Being able to count on your kids to lie down and take a nap is something every parent and caretaker needs and depends on. Days can feel crazy long otherwise and you find yourself falling apart when you don't have a break. So, when napping stops, and you hear your child in their room playing, crying or swinging from the chandelier, it kind of feels like the worst thing ever.
What are you supposed to do? Should you leave them in there? Go get them? Stop putting them down all together?
When my oldest stopped napping around age 3, and my daughter followed suit when she was 2, I was exhausted and irritated. Like every other mom, I counted on that time to catch my breath and take a nap every once in a while myself. Parenting from the crack of dawn until bedtime makes for a cranky mom and I was no exception.
After a few weeks of continuing to put them down, I would hear them playing around upstairs and go get them after half an hour. I felt like I couldn't put them in their room to nap anymore. I'm not sure if I thought it was cruel or what, but it never occurred to me to keep on with nap time.
After a day or so, my fuse was even shorter, and so was theirs. Even though they stopped sleeping every day, they still needed some downtime where they could lie down or sit in a quiet, dark space.
I walked into my pediatrician's office and she could tell how exasperated I was, as I told her how I thought the glory days of nap time would last much longer. Honestly, I was planning on putting my three kids down every single day until they went to school. Was I asking too much?
My pediatrician saved my frazzled nerves that day. She gave very specific instructions to reverse the lock on their doors and lock them in (after making sure their rooms were extra safe), explaining to them they still have to go in their rooms and be very quiet until I came to get them.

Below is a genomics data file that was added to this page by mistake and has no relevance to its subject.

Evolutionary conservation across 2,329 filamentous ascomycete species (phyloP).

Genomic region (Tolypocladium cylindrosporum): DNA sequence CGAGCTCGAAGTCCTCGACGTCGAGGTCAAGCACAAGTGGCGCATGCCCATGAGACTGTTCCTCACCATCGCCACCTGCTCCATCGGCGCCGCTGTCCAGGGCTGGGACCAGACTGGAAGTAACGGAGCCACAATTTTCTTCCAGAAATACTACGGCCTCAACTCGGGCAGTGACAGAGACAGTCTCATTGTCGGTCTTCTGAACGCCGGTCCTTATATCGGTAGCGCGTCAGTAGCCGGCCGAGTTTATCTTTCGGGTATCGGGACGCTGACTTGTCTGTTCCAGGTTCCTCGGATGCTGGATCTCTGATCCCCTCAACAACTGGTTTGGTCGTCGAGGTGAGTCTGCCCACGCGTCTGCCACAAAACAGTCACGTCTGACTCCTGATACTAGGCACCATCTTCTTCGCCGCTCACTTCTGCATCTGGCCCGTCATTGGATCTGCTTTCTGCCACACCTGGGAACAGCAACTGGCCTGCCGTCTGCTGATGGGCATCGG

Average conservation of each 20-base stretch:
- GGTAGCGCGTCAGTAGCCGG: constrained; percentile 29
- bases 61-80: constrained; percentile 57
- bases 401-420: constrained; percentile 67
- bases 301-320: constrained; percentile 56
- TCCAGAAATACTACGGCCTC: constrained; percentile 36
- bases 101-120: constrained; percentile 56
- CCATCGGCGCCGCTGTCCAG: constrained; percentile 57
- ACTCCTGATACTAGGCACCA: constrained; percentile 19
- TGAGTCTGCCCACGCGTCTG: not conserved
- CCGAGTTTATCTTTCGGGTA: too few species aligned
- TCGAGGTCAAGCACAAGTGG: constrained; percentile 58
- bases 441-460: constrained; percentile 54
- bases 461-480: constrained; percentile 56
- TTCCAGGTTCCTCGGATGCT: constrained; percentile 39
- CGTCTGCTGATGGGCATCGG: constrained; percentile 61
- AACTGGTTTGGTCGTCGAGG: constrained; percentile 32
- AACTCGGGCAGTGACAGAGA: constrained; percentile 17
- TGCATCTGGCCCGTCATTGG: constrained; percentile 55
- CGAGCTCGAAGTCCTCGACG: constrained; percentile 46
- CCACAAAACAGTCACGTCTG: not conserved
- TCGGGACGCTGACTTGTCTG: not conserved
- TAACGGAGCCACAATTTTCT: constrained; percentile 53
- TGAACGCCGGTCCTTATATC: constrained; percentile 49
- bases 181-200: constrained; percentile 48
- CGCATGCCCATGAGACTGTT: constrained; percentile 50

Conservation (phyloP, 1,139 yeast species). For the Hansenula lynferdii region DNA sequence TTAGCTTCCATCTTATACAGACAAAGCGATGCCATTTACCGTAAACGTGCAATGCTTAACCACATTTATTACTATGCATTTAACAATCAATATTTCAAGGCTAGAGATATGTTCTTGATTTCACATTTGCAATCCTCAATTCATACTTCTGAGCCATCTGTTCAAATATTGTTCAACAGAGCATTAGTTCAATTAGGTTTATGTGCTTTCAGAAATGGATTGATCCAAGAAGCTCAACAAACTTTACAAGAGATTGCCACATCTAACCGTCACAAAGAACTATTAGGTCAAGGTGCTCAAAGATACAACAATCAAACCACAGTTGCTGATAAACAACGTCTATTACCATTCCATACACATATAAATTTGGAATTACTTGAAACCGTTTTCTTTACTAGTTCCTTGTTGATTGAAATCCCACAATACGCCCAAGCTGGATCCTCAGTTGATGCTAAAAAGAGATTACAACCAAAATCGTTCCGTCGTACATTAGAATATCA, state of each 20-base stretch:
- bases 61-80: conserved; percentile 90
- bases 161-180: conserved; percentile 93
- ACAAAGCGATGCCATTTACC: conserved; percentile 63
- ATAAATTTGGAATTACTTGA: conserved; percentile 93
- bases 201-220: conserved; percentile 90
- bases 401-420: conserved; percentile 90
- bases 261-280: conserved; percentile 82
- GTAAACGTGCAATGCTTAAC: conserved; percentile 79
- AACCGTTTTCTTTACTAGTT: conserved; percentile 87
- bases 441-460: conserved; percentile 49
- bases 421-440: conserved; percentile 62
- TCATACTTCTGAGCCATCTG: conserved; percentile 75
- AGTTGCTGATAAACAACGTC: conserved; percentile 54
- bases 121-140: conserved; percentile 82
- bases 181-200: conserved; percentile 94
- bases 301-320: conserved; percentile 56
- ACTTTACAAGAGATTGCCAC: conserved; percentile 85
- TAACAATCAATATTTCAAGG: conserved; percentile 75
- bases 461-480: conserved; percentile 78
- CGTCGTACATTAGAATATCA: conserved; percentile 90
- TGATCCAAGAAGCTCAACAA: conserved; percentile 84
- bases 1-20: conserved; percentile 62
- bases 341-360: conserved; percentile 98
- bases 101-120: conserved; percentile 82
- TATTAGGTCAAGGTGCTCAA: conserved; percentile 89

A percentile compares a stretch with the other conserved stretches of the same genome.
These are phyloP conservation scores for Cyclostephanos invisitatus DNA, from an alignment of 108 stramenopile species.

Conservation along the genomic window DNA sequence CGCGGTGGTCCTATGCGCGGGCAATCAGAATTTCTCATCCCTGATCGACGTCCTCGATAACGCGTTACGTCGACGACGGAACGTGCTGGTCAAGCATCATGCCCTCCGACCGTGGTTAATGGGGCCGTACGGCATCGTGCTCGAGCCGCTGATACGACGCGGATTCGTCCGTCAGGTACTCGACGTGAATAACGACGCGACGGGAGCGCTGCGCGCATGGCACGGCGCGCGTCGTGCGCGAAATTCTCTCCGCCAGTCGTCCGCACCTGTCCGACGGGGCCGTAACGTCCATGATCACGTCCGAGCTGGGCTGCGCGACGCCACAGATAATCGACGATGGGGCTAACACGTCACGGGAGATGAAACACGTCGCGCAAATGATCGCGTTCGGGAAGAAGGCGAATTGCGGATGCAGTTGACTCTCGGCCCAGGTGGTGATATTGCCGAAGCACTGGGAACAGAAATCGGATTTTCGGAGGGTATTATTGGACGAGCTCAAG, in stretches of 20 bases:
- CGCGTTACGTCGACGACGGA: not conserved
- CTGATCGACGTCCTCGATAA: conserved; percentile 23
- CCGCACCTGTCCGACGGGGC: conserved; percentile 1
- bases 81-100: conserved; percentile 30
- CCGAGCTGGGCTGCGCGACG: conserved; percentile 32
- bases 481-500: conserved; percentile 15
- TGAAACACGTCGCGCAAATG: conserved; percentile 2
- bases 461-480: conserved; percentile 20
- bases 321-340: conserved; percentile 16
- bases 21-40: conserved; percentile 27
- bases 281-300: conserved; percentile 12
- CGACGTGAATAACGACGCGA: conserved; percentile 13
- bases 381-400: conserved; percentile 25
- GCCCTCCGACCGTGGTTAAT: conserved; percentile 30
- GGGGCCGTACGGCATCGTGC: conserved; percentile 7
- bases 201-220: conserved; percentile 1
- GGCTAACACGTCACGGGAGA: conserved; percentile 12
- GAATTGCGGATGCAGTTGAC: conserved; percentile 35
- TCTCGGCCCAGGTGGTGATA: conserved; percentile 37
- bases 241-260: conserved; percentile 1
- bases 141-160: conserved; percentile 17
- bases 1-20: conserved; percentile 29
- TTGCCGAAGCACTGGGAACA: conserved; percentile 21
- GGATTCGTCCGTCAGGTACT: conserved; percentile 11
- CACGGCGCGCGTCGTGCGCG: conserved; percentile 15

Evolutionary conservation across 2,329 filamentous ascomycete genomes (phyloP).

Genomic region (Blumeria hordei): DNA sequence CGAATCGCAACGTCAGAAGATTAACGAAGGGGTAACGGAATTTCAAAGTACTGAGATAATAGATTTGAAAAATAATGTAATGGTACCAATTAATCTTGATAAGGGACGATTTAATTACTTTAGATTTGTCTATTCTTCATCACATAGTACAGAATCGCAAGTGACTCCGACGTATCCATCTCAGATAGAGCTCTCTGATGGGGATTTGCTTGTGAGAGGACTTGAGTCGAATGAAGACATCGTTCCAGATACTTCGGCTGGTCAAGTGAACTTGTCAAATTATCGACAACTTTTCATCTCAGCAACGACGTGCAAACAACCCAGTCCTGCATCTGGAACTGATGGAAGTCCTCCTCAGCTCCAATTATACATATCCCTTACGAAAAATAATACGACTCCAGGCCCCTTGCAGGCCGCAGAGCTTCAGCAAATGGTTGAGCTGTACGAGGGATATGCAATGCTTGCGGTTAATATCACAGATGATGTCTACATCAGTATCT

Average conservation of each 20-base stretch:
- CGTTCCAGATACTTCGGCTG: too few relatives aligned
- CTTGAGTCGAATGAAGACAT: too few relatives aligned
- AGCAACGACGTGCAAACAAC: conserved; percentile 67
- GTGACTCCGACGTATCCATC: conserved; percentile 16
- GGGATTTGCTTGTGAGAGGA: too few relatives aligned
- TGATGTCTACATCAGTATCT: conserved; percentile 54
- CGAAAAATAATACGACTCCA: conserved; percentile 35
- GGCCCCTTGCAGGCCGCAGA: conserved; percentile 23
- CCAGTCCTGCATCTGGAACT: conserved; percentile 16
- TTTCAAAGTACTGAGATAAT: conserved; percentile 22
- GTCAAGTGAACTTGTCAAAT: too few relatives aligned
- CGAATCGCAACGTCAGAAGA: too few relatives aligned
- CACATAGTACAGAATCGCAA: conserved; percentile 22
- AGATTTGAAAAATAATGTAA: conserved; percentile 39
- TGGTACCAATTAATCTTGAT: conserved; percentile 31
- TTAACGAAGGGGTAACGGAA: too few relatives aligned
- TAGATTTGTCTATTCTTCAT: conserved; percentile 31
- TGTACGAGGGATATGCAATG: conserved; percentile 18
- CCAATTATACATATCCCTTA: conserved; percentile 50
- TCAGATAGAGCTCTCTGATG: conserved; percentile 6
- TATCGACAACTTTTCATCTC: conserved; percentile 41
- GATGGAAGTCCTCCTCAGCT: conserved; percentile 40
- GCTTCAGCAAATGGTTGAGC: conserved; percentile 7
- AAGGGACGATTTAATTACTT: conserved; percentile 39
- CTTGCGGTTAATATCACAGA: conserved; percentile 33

It was a lifesaver and I ended up doing this with all three of my children until they reached kindergarten.
She told me to tell them they didn't have to go to sleep if they didn't want to, but to pull the drapes shut and tuck them into bed, anyway. And make sure I did it at the same time every day.
I asked her if that was safe. I mean, locking a child in their room for an hour wasn't something that occurred to me. She reminded me it was much safer than having them leave their room and get into something a lot more dangerous. She also said it would literally take a few days of them trying to get out of their rooms before they realized they couldn't and they would give up. And guess what? She was right.
I'm sure you're wondering—but, no, my kids weren't traumatized and they weren't scared. I told the kids to knock on the door if they really needed me and I'd be right in. I also made it clear they didn't have to go to sleep if they didn't want to, but I'd still shut the drapes and tuck them in at the same time every day.
It worked like a dream. They realized they didn't have a choice, while I felt good knowing they were safe in their room and not roaming around the upstairs. Some days, they still fell asleep.
It was a lifesaver and I ended up doing this with all three of my children until they reached kindergarten. They were better behaved because of it; the downtime was doing just as much for them, if not more, than it was doing for me.
Don't think you are doomed because your child stops sleeping during the day. These tips got me through the toddler years and beyond. Even if our kids don't fall asleep, they can still take a respite and give us one, too. It just makes everyone happier.